A sensitivity analysis was performed to assess the reliability of IC50d and Imaxd by assessing differences in fittings with higher and lower values. In accordance with the high CV%, the fittings are insensitive to a 100-fold range of IC50d values. In contrast, the more critical parameter, Imaxd, was reliably estimated as indicated by the low CV% (49.7%) and divergence in fittings with 5-fold changes in assigned Imaxd values.


The PK/PD and toxicity of MTX in CIA rats were investigated. Multiple doses of 1.5 mg/kg/2 days of MTX produced, significant toxicity. These animals exhibited lower RBC MTX concentrations than after dosing of 0.3 mg/kg/2 days. After multiple doses of 0.3 mg/kg/2 days of MTX in CIA rats, RBC MTX reached steady-state (82.4 nM) within 4 days. The RBC MTXPG2 and MTXPG3 kept increasing to the end of the study. Our PK/PD/DIS model incorporating plasma MTX, RBC MTX and MTXPGn, and paw size captured the PK/PD profiles of MTX and disease progression. MTX showed moderate (Imaxd = 0.16) but sensitive (IC50d = 0.712 nM) effectiveness on paw edema in CIA rats.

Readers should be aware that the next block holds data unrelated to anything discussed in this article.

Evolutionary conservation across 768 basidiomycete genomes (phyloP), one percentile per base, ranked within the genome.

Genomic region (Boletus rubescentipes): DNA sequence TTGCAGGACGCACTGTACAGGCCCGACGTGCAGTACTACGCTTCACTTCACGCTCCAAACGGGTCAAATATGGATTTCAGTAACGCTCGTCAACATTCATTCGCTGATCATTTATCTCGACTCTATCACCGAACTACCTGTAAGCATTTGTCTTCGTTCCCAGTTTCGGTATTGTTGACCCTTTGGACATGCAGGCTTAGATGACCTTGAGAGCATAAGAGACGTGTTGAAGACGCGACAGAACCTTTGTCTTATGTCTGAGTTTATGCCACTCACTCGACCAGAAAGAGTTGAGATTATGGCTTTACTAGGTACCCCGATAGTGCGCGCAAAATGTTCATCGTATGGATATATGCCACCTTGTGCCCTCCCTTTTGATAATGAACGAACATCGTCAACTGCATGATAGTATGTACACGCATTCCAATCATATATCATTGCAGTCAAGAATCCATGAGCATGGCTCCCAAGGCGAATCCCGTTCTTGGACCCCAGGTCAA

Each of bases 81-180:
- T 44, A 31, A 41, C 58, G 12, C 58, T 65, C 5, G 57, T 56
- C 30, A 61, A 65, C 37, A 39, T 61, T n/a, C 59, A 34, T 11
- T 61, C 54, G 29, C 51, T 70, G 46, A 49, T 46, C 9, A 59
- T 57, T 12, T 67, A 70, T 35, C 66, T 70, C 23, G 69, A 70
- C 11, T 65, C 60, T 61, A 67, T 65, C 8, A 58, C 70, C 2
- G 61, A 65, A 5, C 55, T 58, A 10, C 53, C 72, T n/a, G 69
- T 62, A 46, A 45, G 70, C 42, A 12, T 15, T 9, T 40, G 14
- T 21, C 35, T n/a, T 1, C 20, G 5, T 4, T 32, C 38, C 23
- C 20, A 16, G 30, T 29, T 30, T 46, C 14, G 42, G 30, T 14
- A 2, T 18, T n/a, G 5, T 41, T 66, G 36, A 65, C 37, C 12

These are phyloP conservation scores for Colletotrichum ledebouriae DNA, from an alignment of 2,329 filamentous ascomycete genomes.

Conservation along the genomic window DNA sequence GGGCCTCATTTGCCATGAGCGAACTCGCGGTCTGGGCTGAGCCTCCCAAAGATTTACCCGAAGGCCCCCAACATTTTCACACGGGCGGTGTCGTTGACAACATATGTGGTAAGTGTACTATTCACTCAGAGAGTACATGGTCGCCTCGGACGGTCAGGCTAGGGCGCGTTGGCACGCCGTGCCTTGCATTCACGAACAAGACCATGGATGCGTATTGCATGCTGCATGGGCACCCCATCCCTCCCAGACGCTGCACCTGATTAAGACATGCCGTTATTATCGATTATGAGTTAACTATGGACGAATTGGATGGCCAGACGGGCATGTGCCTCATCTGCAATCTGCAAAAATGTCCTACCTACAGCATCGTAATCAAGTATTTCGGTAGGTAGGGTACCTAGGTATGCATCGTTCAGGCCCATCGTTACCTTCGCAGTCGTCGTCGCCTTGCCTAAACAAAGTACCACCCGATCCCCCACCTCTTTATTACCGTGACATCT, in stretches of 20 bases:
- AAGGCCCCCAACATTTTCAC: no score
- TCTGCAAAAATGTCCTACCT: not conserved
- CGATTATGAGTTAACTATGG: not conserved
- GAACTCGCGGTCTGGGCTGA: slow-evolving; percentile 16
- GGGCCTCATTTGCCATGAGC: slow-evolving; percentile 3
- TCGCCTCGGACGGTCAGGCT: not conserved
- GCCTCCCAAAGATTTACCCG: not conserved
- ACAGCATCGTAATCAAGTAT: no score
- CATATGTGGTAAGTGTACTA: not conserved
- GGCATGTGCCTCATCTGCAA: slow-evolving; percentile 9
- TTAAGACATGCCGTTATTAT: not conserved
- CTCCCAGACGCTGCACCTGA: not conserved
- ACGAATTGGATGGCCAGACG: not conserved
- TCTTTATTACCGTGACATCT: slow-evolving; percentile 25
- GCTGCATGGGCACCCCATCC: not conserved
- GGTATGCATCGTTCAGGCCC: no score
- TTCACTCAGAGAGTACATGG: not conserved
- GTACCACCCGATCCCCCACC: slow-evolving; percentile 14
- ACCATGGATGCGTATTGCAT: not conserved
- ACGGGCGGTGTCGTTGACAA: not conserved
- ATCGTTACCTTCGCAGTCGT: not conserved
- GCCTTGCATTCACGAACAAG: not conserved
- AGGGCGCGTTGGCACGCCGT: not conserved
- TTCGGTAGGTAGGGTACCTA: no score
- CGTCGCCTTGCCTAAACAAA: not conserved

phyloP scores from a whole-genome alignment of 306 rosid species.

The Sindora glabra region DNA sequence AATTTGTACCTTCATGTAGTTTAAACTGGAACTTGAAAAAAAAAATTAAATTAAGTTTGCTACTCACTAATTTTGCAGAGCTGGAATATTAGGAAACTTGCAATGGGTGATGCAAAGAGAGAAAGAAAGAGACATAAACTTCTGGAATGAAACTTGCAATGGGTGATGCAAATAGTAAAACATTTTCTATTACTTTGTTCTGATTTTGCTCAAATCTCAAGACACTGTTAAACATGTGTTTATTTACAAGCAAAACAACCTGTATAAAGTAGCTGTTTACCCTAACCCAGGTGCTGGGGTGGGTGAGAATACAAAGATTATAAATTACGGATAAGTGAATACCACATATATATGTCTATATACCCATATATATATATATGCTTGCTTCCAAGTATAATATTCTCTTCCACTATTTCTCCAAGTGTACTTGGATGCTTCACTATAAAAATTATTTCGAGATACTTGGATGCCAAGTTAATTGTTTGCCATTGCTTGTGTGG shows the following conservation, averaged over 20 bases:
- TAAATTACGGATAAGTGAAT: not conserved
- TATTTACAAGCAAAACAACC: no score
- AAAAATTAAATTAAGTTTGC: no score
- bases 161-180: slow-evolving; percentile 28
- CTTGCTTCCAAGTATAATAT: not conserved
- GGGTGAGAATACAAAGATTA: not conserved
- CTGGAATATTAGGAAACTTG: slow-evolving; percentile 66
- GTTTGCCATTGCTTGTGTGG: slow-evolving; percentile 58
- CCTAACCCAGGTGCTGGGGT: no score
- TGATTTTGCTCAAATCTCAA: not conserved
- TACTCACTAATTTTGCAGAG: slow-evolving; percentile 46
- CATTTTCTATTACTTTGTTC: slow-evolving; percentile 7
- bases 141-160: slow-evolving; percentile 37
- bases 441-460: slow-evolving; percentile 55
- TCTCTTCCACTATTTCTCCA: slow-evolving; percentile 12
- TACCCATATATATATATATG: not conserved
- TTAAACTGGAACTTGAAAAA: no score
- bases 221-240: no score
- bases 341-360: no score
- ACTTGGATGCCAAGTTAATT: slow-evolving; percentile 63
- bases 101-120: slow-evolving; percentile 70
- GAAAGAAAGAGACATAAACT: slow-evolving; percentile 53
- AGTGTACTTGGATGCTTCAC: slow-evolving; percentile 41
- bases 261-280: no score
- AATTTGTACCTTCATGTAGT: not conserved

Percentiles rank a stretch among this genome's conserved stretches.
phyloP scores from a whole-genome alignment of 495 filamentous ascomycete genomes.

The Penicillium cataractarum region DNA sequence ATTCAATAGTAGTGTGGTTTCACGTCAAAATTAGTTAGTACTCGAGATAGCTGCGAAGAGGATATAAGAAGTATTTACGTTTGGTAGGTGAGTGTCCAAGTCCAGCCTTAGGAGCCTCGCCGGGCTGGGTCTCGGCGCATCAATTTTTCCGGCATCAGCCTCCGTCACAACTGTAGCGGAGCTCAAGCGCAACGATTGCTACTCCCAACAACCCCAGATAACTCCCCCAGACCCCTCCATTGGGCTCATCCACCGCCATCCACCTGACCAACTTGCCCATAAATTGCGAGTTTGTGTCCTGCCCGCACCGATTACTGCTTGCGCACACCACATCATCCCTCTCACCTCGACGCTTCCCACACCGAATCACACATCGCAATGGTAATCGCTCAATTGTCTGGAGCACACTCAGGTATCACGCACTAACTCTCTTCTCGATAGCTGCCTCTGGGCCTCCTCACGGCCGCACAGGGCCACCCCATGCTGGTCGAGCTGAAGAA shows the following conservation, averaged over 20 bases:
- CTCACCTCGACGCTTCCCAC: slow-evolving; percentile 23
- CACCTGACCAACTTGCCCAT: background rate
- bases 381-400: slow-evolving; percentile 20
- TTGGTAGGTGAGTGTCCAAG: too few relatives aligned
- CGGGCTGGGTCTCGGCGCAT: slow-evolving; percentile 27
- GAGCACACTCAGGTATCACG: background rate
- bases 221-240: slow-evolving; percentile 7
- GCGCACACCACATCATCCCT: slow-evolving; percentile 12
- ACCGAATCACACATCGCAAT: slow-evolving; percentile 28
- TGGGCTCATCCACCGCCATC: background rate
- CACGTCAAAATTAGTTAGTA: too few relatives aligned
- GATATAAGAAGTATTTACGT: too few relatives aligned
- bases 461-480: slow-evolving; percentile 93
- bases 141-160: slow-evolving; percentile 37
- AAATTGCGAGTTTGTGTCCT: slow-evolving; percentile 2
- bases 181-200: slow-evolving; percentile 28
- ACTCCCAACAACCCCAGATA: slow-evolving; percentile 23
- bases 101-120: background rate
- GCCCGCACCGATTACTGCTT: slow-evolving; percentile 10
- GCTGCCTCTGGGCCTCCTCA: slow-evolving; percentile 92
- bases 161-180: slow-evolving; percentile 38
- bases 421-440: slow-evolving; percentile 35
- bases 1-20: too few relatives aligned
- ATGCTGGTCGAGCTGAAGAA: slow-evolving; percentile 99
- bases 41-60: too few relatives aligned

This study was supported by NIH Grant GM24211 and Fellowship support from Hoffman La Roche Inc.